• Reply
    Jean Van't Hul
    August 12, 2013 at 11:41 am

    Oh, cool! How did that one turn out?

  • Reply
    Jean Van't Hul
    August 12, 2013 at 11:41 am

    Thanks, Jeanette!

  • Reply
    Jean Van't Hul
    August 12, 2013 at 11:41 am


  • Reply
    Jean Van't Hul
    August 12, 2013 at 11:43 am

    You could do it indoors (and we did the first time), but yes, the fumes from the melting plastic are not good to breathe. If you do it, ventilate well! Maybe you could convince a friend (who has a porch with toaster oven or yard with grill etc) to do the project with you?

  • Reply
    Jean Van't Hul
    August 12, 2013 at 11:44 am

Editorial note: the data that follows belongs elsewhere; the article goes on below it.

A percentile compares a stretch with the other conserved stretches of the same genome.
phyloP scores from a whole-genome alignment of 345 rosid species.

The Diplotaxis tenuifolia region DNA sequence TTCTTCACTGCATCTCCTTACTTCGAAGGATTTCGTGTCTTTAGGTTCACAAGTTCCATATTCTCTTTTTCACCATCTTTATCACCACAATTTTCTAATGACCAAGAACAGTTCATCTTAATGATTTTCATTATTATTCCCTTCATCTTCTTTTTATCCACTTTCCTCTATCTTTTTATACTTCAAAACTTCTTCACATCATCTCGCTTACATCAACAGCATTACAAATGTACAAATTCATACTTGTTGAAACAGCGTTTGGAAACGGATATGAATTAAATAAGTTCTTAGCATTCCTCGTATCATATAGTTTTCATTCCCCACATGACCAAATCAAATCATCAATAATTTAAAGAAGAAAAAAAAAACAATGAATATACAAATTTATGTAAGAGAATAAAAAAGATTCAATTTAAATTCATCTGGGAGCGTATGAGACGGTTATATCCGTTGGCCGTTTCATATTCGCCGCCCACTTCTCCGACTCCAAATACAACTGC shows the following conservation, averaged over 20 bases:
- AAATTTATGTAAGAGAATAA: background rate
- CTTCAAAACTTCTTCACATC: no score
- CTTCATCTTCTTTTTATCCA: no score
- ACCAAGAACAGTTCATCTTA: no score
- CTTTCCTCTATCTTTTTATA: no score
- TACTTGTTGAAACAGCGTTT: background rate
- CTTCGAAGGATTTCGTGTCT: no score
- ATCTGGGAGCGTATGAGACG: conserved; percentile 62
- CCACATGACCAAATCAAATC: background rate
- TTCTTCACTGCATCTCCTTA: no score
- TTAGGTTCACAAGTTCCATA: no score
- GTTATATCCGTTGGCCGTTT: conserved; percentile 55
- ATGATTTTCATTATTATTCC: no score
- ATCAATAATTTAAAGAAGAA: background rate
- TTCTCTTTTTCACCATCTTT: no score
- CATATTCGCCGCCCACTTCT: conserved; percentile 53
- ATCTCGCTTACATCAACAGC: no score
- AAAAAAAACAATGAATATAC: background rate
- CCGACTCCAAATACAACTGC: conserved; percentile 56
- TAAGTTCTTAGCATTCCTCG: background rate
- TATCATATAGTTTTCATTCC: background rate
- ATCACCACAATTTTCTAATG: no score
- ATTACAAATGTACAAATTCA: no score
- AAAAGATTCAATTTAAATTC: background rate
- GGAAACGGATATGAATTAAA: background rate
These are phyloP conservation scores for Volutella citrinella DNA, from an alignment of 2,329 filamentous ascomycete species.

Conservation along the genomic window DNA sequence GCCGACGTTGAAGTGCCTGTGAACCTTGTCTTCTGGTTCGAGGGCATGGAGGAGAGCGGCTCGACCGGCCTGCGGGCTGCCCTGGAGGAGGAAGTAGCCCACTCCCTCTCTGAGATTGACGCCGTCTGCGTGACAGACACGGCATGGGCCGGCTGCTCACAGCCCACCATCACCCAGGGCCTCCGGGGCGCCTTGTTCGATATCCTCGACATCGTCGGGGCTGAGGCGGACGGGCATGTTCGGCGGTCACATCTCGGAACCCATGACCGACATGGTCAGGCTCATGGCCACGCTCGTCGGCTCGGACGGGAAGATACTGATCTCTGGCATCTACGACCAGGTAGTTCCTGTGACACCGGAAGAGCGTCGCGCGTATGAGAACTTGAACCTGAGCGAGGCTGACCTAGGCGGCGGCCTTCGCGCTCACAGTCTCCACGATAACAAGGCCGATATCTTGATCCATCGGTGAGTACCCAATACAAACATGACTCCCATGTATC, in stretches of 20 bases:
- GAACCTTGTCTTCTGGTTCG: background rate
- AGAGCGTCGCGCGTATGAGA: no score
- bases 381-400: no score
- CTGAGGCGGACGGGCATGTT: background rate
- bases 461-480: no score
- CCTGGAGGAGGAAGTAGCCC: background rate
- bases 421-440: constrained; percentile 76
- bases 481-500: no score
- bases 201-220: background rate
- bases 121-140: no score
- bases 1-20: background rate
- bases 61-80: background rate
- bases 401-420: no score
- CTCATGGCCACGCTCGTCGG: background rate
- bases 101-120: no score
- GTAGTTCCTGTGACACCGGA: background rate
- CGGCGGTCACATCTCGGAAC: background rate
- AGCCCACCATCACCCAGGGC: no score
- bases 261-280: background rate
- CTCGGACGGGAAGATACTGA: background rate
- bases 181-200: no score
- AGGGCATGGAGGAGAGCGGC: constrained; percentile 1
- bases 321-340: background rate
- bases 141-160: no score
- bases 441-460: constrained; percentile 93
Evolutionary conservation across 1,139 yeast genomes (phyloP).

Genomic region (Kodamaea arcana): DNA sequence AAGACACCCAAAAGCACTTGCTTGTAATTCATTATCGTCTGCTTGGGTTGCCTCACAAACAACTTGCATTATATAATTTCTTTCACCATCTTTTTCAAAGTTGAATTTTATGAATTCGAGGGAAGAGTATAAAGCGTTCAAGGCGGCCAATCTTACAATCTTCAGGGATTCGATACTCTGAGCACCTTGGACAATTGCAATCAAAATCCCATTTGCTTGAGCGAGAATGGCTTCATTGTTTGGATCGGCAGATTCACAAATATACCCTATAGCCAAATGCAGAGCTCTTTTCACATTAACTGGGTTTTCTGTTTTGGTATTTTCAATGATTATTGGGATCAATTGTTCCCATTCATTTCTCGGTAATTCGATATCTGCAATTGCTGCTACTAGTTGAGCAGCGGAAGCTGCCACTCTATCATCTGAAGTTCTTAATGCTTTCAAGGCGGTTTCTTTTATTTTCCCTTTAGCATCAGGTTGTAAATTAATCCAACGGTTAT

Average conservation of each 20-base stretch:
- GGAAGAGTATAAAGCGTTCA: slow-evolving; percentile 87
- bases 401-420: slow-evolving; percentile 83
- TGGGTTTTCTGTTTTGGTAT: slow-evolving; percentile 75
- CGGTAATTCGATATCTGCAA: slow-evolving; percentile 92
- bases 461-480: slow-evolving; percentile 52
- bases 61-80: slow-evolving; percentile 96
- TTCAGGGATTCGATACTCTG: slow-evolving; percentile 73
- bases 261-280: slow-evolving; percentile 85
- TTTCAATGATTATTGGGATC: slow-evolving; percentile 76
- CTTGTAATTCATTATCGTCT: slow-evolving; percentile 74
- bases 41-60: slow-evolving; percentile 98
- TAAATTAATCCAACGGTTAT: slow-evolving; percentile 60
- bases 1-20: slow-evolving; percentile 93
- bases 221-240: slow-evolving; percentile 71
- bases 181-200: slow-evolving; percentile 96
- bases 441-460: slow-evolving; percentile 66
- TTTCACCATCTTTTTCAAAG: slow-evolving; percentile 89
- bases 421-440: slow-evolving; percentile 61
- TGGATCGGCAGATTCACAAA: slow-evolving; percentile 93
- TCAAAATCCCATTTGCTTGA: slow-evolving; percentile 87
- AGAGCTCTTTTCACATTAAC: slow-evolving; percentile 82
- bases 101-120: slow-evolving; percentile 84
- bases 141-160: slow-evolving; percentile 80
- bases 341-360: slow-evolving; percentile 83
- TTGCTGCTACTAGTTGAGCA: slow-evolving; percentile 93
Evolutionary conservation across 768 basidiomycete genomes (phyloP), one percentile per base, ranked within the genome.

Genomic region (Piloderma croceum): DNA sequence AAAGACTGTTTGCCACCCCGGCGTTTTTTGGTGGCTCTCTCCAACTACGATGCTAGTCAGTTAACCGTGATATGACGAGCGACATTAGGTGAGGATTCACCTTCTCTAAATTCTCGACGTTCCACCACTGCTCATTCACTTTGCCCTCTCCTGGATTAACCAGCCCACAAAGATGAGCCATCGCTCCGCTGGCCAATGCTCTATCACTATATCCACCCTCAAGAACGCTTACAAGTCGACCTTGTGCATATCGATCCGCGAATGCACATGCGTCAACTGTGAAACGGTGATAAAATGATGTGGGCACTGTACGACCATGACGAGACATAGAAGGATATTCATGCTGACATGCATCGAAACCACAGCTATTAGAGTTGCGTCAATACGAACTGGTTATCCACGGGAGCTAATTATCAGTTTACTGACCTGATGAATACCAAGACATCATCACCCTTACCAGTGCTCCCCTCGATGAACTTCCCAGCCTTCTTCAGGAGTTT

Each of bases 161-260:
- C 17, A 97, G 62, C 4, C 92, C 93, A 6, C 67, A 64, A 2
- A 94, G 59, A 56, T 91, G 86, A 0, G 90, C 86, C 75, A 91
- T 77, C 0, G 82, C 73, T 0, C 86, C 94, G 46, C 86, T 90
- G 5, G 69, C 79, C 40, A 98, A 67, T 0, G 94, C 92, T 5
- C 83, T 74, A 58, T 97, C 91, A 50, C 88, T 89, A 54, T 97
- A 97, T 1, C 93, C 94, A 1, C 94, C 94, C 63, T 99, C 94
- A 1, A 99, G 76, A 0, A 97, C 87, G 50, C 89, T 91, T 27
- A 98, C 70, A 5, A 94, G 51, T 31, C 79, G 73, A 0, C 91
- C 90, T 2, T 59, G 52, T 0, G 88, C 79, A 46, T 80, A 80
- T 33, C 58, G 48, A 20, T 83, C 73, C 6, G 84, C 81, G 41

Sounds lovely, Katie!

  • Reply
    Jean Van't Hul
    August 12, 2013 at 11:44 am

    Thanks, Sarah!

  • Reply
    August 15, 2013 at 7:34 am

    I’d like to know is there a special type of bead that is used? I am having trouble finding this kind of bead.

  • Reply
    MaryAnn F. Kohl, art book author and educator
    August 16, 2013 at 11:14 pm

    You know how much I love your blog, your ideas, YOU!!! May I share?
    Free Leafy Art ideas for September! Leafy Art, From MaryAnn

  • Reply
    K hanau
    September 27, 2013 at 9:13 pm

    I wonder if you could use fishing line, clear thread, that clear plastic lacing material or even floss?

  • Reply
    December 10, 2013 at 11:49 pm

    what type of thread was used to bead these? I would like to use them in my class as well b/c I lOVE this project!!

  • Reply
    sandy blue
    May 7, 2014 at 2:04 pm

    For the beaded suncatchers,, I would use use one of those clear stretchy cords so you wouldn’t see the string in the melted beads. Otherwise the colours were very pretty